A key advance came about a year ago, when two research teams independently identified a region of chromosome 12 associated with FHF susceptibility. One team was headed by Michael McDermott, M.D., of the Royal London School of Medicine, formerly a postdoctoral fellow in Kastner's lab. The second team is in Adelaide, Australia. Subsequently, a third team of researchers in Helsinki, Finland, extended these results to a large Finnish family. These teams, and scientists from Nottingham, England, and Cork, Ireland, then collaborated to determine which particular gene on chromosome 12 caused periodic fevers.

The target region contained as many as 500 different genes, including the gene for TNF receptor 1 (TNFR1). This receptor is embedded in the cell membranes of most body cells, where it receives signals for TNF and transmits signals that trigger an inflammatory response. The inflammatory signal can be turned off by removing the TNF receptor from the cell's surface, a process called "shedding." The portion that is released can suppress the inflammatory response by absorbing TNF before it reaches cells to transmit its signal. Even before TNFR1 was known to be located in the target region of chromosome 12, the Nottingham team had found low levels of soluble TNFR1 in the blood of Hibernian fever patients.

McDermott worked with Dr. Ivona Aksentijevich in Kastner's laboratory to screen the TNFR1 gene for sequence differences between patient and normal groups. On Thanksgiving Day, 1998, they found the first unmistakable changes in the DNA sequence. Ultimately, the collaborators found six disease-associated mutations. Because these mutations were found in families of several different ethnic backgrounds, the authors proposed the more neutral acronym TRAPS to include all of the families.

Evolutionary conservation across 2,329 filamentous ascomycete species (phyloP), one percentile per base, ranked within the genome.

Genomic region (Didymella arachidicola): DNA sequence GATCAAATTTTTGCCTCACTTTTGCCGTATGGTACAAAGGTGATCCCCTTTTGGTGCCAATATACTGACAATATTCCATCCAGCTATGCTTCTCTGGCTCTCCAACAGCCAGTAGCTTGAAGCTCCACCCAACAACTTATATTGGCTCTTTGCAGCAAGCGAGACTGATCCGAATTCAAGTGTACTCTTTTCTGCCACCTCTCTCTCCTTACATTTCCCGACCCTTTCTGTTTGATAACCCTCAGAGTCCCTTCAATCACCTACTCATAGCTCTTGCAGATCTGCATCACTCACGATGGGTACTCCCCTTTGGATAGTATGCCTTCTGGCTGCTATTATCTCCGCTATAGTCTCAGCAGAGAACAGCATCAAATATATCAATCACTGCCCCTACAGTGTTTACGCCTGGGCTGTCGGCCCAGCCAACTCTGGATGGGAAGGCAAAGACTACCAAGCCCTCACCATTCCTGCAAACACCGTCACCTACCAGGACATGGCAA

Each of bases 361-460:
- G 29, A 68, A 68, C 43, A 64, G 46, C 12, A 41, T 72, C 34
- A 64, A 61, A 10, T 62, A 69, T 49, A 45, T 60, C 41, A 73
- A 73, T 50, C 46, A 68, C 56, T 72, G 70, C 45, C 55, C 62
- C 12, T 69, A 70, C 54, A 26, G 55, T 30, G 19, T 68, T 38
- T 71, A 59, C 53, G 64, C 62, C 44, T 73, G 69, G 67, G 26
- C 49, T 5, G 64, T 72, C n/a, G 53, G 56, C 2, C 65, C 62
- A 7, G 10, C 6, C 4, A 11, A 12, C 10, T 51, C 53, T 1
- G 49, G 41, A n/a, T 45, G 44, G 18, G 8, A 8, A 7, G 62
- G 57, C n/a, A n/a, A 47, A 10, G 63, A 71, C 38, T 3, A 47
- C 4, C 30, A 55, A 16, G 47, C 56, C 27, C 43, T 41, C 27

Drs. Jéröme Galon and John O'Shea, colleagues of Kastner's, have studied how these mutations cause disease. In a Louisiana family with TRAPS who were patients at NIAMS, they found that the TNFR1 mutation prevented normal shedding of receptor after cellular activation. This could result in prolonged signaling by TNF at the cell surface, and diminished soluble TNFR1 in the blood to absorb TNF and block signaling.

Based on this analysis, Kastner and his colleagues believe that a synthetic form of TNF receptor might help to suppress the inflammation these patients experience. Fortuitously, a drug recently approved for the treatment of rheumatoid arthritis is in fact the shed form of a related TNF receptor. Researchers will now determine the potential usefulness of this drug in treating TRAPS. Currently, many patients are treated with high doses of steroids, which can have serious side effects and are not completely effective.

Kastner expressed hope that the discovery of TNFR1 mutations will help TRAPS patients. "It is absolutely incredible to live in a time when we have the tools to find the exact molecular cause of a baffling disease, and then to be able to do something about it," observes Kastner. "It's such a privilege to have this opportunity."


McDermott, et al. Germline mutations in the extracellular domains of the 55 kDa TNF Receptor, TNFR1, define a family of dominantly inherited autoinflammatory syndromes. Cell 97: 133-144, 1999.